A Reader- Foreword by Akwasi Asabere-Ameyaw
Edited By George J. Sefa Dei
11. Education for Endogenous Development: Contrasting Perspectives from Amazonia and Arabia Serena Heckler & Paul Sillitoe 171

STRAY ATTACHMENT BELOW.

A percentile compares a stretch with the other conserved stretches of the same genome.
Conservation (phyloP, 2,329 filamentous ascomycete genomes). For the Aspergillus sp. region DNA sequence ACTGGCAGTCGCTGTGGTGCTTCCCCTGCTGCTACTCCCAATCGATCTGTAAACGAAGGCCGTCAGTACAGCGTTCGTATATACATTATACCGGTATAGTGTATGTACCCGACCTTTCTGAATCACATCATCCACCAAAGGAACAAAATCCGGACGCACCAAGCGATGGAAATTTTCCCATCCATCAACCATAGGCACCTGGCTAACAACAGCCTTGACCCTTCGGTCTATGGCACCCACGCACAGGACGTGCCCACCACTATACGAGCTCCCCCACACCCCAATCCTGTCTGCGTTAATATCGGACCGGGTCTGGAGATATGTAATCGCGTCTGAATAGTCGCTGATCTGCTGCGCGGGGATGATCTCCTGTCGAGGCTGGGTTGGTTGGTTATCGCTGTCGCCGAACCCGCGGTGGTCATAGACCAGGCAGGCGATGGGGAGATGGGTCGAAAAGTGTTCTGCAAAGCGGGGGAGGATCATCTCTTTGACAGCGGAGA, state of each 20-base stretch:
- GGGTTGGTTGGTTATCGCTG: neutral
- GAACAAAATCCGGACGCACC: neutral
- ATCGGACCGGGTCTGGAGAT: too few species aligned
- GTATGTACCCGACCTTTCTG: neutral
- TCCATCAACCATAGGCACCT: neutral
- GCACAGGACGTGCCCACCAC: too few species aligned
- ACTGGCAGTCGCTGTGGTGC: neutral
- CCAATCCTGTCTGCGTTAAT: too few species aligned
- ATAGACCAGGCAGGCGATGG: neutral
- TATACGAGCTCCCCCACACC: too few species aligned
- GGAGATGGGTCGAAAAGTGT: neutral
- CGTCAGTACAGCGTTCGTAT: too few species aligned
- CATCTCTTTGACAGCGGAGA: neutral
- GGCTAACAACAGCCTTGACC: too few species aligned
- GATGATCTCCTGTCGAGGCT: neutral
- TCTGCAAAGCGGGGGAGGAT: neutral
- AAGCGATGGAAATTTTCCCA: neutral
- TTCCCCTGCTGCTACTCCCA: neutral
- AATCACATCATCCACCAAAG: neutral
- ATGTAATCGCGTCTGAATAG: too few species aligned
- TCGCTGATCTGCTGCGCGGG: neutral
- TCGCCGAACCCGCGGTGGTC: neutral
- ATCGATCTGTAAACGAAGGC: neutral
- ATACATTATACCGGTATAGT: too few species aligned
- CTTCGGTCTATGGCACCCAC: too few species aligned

Our concern in this chapter is the role of higher education in supporting particular types of devel-opment, notably the paradigm of endogenous development. We explore the topic of this vol- ume, namely Indigenous knowledge (IK) and education, vis-à-vis the following questions: what is the role of Indigenous knowledge in endogenous development; what is the role of education in endogenous development; and what does an education for endogenous development look like? We address these questions with particular reference to our involvement with endogenous development in two radically different contexts: amongst the Indigenous peoples of Ecuador and the Arab pop- ulation of Qatar. We argue that endogenous development differs from participatory development in the centrality of IK, or rather Indigenous worldviews, which should form the perspectives that set the goals of development. The people involved—previously considered the “recipients” of devel- opment—set out to identify the barriers to their own identified goals, what they, not outsiders, per- ceive as progress. These barriers often involve education. Consequently, one of the primary objectives of endogenous development is to create appropriate educational systems that enable people to inter- act effectively with the structures that determine the distribution of resources and aford them some agency in drawing on their own identities as sources of empowerment and well-being. Both authors have long-standing interests in the role of Indigenous knowledge in development contexts which have recently extended to an interest in education as a means of supporting, resist- ing, or outright challenging existing development paradigms. Sillitoe’s...
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